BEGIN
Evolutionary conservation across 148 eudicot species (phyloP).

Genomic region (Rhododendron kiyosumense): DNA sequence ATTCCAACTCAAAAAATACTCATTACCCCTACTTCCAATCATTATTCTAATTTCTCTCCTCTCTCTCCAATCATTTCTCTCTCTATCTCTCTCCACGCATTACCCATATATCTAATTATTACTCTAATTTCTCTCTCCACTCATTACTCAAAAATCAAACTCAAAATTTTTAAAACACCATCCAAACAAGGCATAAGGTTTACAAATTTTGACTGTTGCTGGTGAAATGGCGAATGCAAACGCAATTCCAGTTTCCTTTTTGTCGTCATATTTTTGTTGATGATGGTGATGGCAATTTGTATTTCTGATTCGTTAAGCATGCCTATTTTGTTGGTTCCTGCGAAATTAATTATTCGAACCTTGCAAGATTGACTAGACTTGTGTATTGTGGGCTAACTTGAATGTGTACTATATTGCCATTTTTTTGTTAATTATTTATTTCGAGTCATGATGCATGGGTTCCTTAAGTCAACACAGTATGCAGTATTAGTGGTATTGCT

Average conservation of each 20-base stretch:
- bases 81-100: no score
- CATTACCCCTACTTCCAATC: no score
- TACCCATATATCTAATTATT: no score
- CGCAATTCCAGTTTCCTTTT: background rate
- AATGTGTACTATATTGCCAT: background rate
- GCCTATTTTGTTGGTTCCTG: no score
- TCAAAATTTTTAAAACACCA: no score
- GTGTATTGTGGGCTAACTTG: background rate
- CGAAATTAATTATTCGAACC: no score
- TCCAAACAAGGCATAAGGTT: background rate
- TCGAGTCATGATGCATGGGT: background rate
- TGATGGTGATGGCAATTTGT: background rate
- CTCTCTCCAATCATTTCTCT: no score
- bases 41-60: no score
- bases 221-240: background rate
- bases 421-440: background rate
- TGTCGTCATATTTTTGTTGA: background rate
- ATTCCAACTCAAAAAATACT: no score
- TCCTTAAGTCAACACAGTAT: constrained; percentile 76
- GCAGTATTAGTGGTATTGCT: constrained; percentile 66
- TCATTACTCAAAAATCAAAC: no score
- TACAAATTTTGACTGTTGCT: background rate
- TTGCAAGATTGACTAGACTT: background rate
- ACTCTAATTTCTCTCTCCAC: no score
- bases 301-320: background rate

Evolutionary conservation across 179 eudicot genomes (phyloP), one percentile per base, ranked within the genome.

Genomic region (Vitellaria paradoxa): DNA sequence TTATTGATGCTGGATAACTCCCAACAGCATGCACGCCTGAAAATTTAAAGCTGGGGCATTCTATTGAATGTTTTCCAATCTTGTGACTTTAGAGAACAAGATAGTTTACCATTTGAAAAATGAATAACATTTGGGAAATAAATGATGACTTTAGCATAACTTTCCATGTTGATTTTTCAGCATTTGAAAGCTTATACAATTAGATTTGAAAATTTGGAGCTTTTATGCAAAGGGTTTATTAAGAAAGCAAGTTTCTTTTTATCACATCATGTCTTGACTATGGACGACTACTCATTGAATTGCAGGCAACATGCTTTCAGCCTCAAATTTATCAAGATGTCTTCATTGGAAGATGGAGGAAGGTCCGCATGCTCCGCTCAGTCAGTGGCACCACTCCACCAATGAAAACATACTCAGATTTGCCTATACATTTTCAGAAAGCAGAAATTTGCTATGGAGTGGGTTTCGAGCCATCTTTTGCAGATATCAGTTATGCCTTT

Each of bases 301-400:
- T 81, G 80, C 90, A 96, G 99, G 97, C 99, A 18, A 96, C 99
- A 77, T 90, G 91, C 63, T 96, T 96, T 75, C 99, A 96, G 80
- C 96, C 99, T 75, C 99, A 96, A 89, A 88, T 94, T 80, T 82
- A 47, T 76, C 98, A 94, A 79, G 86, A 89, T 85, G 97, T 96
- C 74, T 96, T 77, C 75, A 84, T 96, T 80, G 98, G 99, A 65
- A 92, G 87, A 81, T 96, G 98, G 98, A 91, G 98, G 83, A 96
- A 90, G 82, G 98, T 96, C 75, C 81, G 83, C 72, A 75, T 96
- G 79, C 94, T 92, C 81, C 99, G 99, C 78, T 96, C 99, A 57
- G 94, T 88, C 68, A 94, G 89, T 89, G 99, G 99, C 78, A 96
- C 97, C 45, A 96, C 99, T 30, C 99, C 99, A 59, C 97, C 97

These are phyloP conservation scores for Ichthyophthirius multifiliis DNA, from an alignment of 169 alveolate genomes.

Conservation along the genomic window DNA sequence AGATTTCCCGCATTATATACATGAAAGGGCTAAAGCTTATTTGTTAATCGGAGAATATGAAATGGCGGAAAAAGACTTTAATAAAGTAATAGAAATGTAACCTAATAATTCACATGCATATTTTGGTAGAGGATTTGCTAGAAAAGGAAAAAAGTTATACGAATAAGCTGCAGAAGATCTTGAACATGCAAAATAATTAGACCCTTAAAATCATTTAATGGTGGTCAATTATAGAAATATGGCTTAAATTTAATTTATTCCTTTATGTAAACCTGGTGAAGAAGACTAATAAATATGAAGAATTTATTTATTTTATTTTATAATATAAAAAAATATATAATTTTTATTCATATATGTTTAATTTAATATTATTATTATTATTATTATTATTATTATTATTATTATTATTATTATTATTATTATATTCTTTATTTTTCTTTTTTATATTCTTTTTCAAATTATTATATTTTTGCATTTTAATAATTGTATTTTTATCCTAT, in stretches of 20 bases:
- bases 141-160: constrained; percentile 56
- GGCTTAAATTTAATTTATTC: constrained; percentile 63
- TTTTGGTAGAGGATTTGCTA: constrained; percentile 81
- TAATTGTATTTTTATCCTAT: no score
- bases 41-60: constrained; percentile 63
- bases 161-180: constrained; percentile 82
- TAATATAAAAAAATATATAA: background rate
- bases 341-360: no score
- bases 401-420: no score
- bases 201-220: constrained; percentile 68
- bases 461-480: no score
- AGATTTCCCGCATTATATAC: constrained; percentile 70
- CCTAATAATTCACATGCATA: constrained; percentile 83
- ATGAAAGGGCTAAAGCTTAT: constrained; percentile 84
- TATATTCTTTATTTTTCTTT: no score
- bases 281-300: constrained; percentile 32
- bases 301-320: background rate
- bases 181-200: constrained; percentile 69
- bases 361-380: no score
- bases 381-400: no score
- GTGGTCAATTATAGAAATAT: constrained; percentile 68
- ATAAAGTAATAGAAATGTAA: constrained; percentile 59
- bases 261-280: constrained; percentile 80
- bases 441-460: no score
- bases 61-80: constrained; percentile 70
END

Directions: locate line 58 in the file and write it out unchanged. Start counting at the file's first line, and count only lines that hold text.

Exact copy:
- TATATTCTTTATTTTTCTTT: no score